In the dynamic world of automobiles, innovations come and go, some revolutionary and others forgotten. Yet, every so often, a gem of an idea emerges, leaving a mark on history and making us wonder, “Why didn’t this catch on more?” One such fascinating innovation was introduced by Ford in 1965: the “Wrist Twist” steering system.
What Exactly Was the Wrist Twist Steering System?
Moving away from the traditional steering wheel that we all know and love, Ford’s “Wrist Twist” steering system featured two small, side-by-side circles (or wheels) located where you’d typically find the horn. Instead of the usual hand-over-hand steering method, drivers could maneuver the car using just their wrists. Yes, you read that right. With a gentle turn of one or both circles, you could steer the car.
Why Did Ford Introduce It?
The 1960s were a time of experimentation. The space race was in full swing, rock ‘n’ roll dominated the airwaves, and in the automotive world, engineers and designers were pushing boundaries. The “Wrist Twist” system was part of Ford’s broader push to make cars more user-friendly and accessible. They believed this new system could be a game-changer for women drivers.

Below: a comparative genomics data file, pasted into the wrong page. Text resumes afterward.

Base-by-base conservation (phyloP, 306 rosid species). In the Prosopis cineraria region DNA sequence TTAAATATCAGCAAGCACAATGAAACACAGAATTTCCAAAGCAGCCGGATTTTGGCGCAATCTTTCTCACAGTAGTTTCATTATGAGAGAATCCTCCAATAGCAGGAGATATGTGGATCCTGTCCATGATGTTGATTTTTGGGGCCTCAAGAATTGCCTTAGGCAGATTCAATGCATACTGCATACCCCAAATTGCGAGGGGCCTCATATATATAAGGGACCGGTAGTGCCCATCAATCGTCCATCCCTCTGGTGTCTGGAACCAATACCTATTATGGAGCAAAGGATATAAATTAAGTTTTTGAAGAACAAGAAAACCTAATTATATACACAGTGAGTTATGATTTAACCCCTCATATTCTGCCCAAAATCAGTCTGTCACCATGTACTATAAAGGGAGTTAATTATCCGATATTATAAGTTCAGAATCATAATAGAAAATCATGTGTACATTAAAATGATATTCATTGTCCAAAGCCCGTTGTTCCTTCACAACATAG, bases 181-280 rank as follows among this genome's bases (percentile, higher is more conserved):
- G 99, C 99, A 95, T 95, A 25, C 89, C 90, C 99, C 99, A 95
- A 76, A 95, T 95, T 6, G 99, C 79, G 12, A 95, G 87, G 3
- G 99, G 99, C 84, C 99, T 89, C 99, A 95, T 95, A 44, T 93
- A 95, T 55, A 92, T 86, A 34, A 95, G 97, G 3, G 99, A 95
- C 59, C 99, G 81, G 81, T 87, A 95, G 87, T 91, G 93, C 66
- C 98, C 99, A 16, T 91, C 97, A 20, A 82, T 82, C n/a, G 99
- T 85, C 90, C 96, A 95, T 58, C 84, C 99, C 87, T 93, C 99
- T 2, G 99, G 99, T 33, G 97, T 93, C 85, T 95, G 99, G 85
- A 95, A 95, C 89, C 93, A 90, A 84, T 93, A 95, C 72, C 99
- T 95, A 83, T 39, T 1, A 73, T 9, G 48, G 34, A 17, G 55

The idea was simple: by reducing the physical effort required to steer, Ford hoped to attract more women to the driver’s seat, offering them an easier and more ergonomic driving experience. The “Wrist Twist” system did make parking and tight turns easier, especially because power steering wasn’t as common or refined as it is today.
Reception and Legacy
While the “Wrist Twist” steering garnered attention and curiosity, it didn’t become mainstream. The reasons are many. For one, people are creatures of habit, and a drastic change in something as fundamental as a car’s steering mechanism was a bit much for many to digest. There was also concern about safety. Would the wrist wheels hold up in an accident? Could they be controlled as effectively during high-speed maneuvers?
Despite not becoming a staple in the auto industry, the “Wrist Twist” system is an essential reminder of the spirit of innovation. It exemplifies Ford’s willingness to experiment and challenge conventions.